In case any of my readers have wondered why, in honor of Halloween I normally review classic titles instead of recent horror movies there is a reason. I find today's horror films usually lack an artistic aesthetic. Today's horror films are usually slasher films. All we tend to see is a serial killer rip someone's guts out or cut their neck off with a chainsaw. It is pretty disgusting to say the least. But does that make it scary? I suppose to a lot of viewers the answer to that question is yes. For me, I find the films to be a blood bath, which, honestly, doesn't scare me. I like films which play on my imagination, films with a true sense of vision. I appreciate a good horror film and don't think just because a film wants to scare you therefore you have to lower your cinematic standards. A horror film can be a masterpiece of cinema. It can still tell an effective, engaging story and still make us look over our shoulder. Roman Polanski's "Rosemary's Baby" (1968) is one of those films.
I must admit my all time favorite horror film is "The Exorcist" (1973), which I have included in my "Masterpiece Film Series" already but Polanski's "Rosemary's Baby" comes in a very close second. Strangely, or fittingly if you prefer, both films deal with the occult. They both have religious undertones to them. "The Exorcist" is the more graphic of the two for sure, but, both are engaging stories. Both films are smart and don't down play to the audience. "Rosemary's Baby" I doubt was packaged as a "teen horror" film. It should have a mass appeal because it treats its subject seriously.
"Rosemary's Baby" was Roman Polanski's first American film. He had directed films in England however, so was comfortable working in the English language. Those films were "Repulsion" (1965) and "The Fearless Vampire Killers" (1967), which I have reviewed. It seems appropriate that Polanski should direct this film. Of course "Vampire Killers" and this film share the occult theme, though "Vampire" is a comedy. But all three films are about tortured souls.
This film was based on Ira Levin's novel and was the first time Polanski would direct an adaptation, which he wrote himself. According to Levin it was an extremely faithful one at that. Some have suggested since it was Polanski's first he wasn't aware he could take liberties with the story.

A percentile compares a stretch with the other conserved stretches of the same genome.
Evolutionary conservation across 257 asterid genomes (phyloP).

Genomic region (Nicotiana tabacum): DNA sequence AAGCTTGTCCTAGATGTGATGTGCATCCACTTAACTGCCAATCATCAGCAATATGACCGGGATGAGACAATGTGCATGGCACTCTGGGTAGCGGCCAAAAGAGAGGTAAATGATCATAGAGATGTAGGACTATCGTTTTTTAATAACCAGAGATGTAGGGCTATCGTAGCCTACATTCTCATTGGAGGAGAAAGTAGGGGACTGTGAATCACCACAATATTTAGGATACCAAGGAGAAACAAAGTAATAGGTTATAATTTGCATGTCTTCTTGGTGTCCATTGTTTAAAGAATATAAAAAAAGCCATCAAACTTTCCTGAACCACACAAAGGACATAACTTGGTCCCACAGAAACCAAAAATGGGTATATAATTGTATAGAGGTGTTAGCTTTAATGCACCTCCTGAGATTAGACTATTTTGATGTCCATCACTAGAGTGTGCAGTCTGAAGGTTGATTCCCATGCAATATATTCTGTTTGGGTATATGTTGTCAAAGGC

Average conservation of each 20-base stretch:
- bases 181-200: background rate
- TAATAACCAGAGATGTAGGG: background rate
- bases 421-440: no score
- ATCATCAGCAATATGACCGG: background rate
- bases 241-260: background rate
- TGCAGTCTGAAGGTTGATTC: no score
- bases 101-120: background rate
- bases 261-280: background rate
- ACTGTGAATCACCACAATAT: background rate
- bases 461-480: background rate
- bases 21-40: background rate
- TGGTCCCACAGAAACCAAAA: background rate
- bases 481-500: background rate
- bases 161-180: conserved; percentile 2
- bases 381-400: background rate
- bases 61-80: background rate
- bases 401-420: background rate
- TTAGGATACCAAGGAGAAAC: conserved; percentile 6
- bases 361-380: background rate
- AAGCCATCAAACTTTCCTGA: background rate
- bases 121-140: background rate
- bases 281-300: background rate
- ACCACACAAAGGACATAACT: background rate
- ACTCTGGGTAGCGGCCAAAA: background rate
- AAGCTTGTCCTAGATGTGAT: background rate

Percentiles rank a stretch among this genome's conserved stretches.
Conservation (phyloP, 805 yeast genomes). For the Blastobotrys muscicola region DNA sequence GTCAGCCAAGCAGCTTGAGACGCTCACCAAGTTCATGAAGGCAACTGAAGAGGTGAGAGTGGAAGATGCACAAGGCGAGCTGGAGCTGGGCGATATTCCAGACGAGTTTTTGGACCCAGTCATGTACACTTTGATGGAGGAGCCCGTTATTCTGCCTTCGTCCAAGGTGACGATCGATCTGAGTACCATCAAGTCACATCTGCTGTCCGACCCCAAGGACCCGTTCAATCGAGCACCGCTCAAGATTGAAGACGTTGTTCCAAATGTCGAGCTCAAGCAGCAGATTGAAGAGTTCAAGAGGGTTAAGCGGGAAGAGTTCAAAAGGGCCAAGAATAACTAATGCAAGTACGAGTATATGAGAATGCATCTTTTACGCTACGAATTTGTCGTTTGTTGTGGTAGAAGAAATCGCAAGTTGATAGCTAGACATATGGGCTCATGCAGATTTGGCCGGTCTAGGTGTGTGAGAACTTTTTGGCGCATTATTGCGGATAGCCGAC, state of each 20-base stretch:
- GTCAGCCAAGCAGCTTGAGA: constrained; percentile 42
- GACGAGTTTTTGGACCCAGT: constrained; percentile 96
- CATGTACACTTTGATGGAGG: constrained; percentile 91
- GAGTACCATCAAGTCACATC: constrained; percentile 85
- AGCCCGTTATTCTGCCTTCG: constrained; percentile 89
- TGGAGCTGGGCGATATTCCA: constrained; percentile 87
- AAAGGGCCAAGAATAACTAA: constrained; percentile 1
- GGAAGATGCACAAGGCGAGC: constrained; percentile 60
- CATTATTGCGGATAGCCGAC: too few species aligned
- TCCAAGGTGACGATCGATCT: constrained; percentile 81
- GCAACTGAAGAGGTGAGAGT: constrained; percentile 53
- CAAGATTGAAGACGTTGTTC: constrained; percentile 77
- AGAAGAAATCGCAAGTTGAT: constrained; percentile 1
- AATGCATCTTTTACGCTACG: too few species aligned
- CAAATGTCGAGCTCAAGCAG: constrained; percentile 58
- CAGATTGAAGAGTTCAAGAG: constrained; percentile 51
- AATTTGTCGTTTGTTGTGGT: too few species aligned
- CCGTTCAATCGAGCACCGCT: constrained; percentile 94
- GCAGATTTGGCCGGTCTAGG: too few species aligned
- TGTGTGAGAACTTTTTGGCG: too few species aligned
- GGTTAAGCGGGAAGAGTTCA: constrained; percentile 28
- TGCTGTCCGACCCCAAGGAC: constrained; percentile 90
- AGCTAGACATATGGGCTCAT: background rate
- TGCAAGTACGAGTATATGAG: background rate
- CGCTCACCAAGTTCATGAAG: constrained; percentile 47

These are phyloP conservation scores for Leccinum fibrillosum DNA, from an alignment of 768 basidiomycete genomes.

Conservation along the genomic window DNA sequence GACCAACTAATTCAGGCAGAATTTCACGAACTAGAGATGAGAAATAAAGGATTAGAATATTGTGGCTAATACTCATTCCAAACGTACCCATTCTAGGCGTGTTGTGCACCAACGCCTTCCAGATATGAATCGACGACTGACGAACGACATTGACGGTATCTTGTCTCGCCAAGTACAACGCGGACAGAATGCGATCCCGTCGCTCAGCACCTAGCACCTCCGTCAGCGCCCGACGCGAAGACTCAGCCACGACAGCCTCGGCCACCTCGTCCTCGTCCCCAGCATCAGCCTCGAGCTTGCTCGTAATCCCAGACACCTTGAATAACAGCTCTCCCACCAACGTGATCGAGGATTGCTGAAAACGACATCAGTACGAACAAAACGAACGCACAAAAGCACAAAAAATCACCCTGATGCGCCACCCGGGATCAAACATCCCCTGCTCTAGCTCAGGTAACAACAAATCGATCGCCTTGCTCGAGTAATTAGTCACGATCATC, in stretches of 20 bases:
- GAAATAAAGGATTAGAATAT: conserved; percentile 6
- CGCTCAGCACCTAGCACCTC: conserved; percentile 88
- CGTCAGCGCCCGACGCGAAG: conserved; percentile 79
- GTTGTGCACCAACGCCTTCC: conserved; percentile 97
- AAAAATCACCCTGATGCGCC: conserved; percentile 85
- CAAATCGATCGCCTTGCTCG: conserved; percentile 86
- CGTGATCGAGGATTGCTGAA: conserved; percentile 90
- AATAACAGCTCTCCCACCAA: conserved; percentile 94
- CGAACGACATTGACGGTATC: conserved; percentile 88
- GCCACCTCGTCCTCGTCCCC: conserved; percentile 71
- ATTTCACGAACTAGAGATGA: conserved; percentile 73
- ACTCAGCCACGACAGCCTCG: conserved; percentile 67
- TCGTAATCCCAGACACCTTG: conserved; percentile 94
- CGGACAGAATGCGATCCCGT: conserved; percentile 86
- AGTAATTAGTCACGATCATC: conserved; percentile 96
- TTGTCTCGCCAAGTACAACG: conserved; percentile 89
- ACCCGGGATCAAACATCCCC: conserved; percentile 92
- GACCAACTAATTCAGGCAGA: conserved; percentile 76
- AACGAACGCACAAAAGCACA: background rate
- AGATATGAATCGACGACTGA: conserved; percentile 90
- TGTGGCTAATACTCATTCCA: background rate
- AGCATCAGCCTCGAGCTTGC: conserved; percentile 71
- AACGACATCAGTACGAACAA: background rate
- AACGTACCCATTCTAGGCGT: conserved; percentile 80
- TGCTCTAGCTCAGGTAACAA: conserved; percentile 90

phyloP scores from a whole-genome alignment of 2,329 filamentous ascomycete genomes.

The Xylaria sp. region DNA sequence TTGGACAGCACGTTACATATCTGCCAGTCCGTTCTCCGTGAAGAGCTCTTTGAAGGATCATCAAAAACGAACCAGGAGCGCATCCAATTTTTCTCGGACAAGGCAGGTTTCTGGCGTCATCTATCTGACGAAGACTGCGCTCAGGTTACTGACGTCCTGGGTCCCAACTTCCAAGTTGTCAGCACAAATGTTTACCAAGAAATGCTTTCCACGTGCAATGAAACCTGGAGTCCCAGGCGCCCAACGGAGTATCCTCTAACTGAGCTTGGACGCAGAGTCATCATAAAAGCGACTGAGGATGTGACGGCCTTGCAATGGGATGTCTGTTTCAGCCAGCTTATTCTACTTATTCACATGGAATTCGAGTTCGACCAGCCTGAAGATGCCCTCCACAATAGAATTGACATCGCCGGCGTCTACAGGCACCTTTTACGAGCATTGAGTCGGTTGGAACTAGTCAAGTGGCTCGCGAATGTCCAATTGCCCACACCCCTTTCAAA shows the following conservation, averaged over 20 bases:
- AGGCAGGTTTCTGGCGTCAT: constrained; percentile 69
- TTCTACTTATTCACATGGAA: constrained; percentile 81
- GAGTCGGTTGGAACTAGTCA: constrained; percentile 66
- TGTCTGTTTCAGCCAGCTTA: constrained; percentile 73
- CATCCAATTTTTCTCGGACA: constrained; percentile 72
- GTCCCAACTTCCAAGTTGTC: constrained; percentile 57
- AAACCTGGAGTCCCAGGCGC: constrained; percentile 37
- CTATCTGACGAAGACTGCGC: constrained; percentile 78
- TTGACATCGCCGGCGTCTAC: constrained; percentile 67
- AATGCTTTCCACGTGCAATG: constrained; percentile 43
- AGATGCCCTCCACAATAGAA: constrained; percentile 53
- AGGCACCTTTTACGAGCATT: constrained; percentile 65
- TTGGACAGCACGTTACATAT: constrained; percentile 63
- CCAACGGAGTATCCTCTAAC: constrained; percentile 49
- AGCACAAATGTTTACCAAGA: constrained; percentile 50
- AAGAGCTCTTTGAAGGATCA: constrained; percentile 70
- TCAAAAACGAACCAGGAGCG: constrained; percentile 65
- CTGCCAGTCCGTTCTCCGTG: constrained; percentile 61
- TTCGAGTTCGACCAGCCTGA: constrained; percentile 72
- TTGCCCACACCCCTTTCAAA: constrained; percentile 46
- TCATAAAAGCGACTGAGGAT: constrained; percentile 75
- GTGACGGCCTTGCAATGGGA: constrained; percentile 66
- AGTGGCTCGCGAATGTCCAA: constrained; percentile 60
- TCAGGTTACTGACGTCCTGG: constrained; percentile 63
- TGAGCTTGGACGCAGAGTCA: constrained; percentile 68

I believe most people probably know the general idea behind the film. We follow a newly married couple, the Woodhouse's; Rosemary (Mia Farrow) and Guy (John Cassavetes). They are about to move into a brownstone apartment, after the former resident, an elderly woman passed away. Though they are told it didn't happen in the apartment. She had been in a hospital and in a coma for months. Rosemary instantly falls in love with it but Guy, a struggling actor, wonders if they can afford it. In the end they take it.
Everything seems to be going fine for them. Young love, new apartment, prospects of having a baby, Guy lands a TV commercial and is up for a role on Broadway. They even seem to have nice neighbors, the Castevet's; Minnie (Ruth Gordon) and Roman (Sidney Blackmer). They have taken in a young woman, who was living on the streets and befriends Rosemary. But one day the girl's body is found dead. She had jumped out the window. This incident will begin Rosemary's nightmare. It will lead to an introduction to the Castevet's.
Rosemary senses the old couple are lonely and still grieving the lost of the young woman. So she agrees to a dinner date with them. Guy is at first against it, especially after he finds out he did not get the Broadway role he was hoping for. Reluctantly he agrees. At dinner the topic turns to religion. Roman and Minnie are non-believers and we find out so is Guy. But Rosemary was brought up Catholic. She says she is religiously confused at the moment but is not ready to denounce God or all organized religions. Guy however seems very take with the older couple.
After their meeting and many subsequent ones afterwards, good things start happening for Rosemary and Guy. The actor who was chosen over Guy has suddenly gone blind, Guy is now offered the role. And Rosemary is pregnant, but not after having a disturbing dream where she was raped by something that wasn't human.